Invalid responding can negatively impact the quality of data collected in self-reported surveys . It occurs when participants answer questions without sufficient effort  or attention  and has been associated with several factors including distraction , fatigue , and boredom . Regardless of the underlying causes, during surveys participants can become unmotivated to respond accurately, consistently, or to consider item content or survey instructions . This can result in random data patterns  where the participant responds unsystematically and every answer has an equal likelihood of being selected . Non-random response patterns are also possible and may include repeated selection of the same response option (e.g. straightlining) or the use of other discernible patterns (e.g. diagonal lines) [4, 7]. In research, invalid responding may bias validity coefficients, estimated group differences , effect size estimates , and significance tests . A small amount of invalid responding in a sample (5%) can exaggerate or mute correlations , and 10% can create an additional factor in models [1, 9]. It can lower or inflate reliability estimates [1, 9], and impacts internal and external validity [5, 10]. Finally, removing even a small proportion of these cases can improve scale properties .
Although there is extensive research on invalid responding, few addictions studies report rates of its occurrence in their samples . This makes it difficult to estimate the overall frequency in addictions research, however, instances as high as 40% have been reported [3, 9]. This is concerning since there is widespread agreement that invalid responding is a serious threat to data quality , which can in turn impact research conclusions [7,8,9] and clinical decisions [5, 10]. While it is likely that most invalid responding is unintentional , these responses are nonetheless inaccurate, impact the quality of self-report data, and merit greater attention in addictions research.
It is also important to be aware of the risks of invalid responding in the context of Internet research, especially given the recent proliferation of online studies. For instance, one concern relates to the environment in which the participant completes the survey. Since the participant and researcher are separated, the researcher cannot control possible distractions or monitor participant motivation, attention, or engagement during the survey [1, 11]. Another concern is the possibility of fraudulent respondents [12, 13]. For example, individuals may intentionally misreport on surveys in order to ensure their enrollment in the study or may attempt to re-enroll by adjusting their responses to appear to be different people. Likewise, bots (automatic programs) seek out and complete surveys randomly or inconsistently. Although invalid responding is not unique to Internet administered surveys, there are unique contributing factors, which need to be considered by researchers.
Fortunately, a number of research methods have been developed to try to identify this phenomenon. These procedures can be divided into post-hoc data cleaning and direct measures applied during data collection. Post-hoc data cleaning is crucial for screening data for invalid responding. Visually inspecting data sets for anomalies such as univariate outliers, out-of-range data, and missing values can help identify suspicious patterns . Frequency curves and norms data are also useful , as are more complicated methods such as, testing for multivariate outliers (Mahalanobis D) , and measures of internal consistency (i.e. Goldberg’s psychometric antonyms/synonyms, Jackson’s individual reliability index) . Nonsensical answers can also identify suspicious cases (e.g. length of substance use greater than participant age), as can comparing pairs of answers for inconsistent responses . Finally, response times have been used with some success. Shorter completion times are thought to indicate inattention (i.e. a participant does not read the question or consider their response) . However, to varying degrees, these methods can be labour intensive or difficult to implement  depending on the type of scales used, the sample size, and survey length .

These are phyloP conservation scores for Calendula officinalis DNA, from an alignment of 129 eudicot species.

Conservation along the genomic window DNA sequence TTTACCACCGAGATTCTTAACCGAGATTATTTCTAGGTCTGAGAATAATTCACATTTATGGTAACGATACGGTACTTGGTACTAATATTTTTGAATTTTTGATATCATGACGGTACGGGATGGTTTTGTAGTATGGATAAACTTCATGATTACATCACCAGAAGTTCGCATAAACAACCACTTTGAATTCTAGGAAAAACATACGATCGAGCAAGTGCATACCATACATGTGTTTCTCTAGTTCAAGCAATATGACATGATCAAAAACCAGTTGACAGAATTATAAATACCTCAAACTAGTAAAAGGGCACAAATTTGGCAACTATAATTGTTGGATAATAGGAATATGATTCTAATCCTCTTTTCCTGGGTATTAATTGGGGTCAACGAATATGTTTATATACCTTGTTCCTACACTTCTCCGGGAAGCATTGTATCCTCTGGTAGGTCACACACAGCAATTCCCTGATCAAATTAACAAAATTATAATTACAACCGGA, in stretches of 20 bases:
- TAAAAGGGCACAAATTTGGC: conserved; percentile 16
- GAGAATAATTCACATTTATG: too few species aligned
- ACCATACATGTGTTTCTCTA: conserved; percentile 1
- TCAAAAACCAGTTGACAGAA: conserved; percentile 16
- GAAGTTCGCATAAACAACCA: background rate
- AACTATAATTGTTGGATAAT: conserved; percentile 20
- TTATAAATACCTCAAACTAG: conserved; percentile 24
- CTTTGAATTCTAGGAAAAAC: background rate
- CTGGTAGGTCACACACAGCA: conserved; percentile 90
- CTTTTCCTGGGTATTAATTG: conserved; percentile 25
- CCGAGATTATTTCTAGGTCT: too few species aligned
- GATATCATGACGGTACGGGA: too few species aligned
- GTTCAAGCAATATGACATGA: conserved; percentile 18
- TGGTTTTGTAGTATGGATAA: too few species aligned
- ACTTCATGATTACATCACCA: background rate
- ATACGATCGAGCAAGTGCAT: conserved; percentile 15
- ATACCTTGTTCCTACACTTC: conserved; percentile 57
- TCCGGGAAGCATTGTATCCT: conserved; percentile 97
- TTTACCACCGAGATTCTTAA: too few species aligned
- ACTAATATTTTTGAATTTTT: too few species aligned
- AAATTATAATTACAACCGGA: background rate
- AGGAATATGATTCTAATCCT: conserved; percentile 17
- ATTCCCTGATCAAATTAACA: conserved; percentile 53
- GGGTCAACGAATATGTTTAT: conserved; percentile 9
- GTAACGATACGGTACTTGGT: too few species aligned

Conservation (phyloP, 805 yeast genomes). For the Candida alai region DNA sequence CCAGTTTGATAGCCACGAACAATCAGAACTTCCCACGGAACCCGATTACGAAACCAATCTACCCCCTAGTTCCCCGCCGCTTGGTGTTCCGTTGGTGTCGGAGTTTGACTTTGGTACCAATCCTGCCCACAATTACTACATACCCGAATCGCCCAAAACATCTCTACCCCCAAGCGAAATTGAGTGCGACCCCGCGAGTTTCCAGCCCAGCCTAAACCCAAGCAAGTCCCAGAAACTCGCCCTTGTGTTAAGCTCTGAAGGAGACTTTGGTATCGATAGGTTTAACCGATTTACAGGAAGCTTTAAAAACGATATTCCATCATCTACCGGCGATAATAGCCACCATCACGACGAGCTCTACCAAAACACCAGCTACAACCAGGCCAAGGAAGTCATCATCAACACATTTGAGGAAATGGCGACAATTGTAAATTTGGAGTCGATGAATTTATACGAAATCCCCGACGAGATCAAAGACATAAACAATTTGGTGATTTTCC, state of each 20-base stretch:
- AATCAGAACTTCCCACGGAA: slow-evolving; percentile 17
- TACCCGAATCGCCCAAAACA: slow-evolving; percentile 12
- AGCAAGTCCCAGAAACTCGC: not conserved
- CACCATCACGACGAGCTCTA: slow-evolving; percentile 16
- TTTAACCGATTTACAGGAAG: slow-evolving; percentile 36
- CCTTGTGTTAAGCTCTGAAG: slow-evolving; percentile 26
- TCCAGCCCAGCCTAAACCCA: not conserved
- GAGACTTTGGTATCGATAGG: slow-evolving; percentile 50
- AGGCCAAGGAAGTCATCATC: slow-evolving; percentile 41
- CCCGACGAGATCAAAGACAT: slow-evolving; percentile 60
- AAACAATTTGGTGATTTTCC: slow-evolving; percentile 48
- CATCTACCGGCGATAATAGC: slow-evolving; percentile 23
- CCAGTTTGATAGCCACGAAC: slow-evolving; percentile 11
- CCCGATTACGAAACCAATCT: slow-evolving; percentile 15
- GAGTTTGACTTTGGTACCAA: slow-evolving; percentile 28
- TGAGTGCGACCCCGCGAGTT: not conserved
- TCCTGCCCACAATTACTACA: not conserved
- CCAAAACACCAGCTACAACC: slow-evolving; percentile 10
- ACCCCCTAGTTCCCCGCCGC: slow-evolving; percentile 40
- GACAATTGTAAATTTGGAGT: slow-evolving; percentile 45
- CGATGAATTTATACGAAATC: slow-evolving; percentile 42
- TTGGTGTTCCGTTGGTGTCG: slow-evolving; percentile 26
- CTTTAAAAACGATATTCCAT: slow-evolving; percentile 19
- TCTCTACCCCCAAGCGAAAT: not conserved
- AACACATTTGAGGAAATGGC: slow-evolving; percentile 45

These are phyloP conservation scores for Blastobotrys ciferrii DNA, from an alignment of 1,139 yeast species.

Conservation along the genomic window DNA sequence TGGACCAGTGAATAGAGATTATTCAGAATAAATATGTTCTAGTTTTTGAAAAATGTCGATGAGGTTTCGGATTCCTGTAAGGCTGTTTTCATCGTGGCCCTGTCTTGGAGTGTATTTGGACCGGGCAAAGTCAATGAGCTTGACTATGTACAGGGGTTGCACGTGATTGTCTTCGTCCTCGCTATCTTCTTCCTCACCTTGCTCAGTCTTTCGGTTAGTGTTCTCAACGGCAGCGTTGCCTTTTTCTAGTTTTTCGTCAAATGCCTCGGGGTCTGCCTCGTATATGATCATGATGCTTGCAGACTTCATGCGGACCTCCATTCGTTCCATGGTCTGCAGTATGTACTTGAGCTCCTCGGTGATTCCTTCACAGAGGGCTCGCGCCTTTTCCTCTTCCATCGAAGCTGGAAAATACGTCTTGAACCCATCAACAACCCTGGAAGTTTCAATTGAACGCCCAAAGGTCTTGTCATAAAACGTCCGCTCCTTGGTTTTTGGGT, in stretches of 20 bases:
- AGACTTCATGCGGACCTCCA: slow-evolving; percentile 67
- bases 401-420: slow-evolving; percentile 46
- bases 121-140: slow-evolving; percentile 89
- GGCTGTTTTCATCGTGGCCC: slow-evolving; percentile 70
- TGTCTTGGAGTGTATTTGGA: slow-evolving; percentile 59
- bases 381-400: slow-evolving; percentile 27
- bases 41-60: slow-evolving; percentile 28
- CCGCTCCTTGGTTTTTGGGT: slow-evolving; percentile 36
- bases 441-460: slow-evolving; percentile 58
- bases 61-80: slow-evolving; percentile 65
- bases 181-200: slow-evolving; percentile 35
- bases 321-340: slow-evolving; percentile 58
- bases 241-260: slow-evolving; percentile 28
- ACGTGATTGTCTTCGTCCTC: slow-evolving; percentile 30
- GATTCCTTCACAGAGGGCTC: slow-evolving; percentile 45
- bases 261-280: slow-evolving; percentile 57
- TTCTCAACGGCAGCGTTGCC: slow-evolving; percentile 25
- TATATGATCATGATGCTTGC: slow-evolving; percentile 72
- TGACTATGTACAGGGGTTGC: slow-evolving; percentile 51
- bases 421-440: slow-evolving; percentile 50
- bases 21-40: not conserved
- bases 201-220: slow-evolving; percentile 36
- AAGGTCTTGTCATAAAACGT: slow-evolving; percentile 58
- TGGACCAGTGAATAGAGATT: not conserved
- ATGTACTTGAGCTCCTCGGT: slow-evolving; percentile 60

Post-hoc methods provide various means of screening data sets for invalid responding, however, deleting data post-hoc runs the risk of under powering a sample, altering relationships between variables, or reducing sample diversity . Instead it has been suggested that early detection of invalid responding during data collection might reduce the risk of introducing these other biases . Some more direct procedures have been tested with varying results. Adding bogus items  (e.g. “I was born on February 30th”), attention checks  (e.g. “To show I am paying attention, I will select ‘All the Time’”), and self-reported measure of diligence  are popular methods to assess whether participants are reading questions, following directions, and considering their answers.
The following secondary analysis uses data collected during a randomized controlled trial (RCT) of a brief intervention for risky cannabis use. To mitigate concerns related to invalid responding, select responses provided by the individual during the baseline interview were compared to responses provided during the eligibility screener. Those who failed to meet any one of four consistency checks were screened out (not randomized). The objective of this secondary analysis was to understand why individuals were screened out and investigate any differences compared to those who were screened in to the RCT.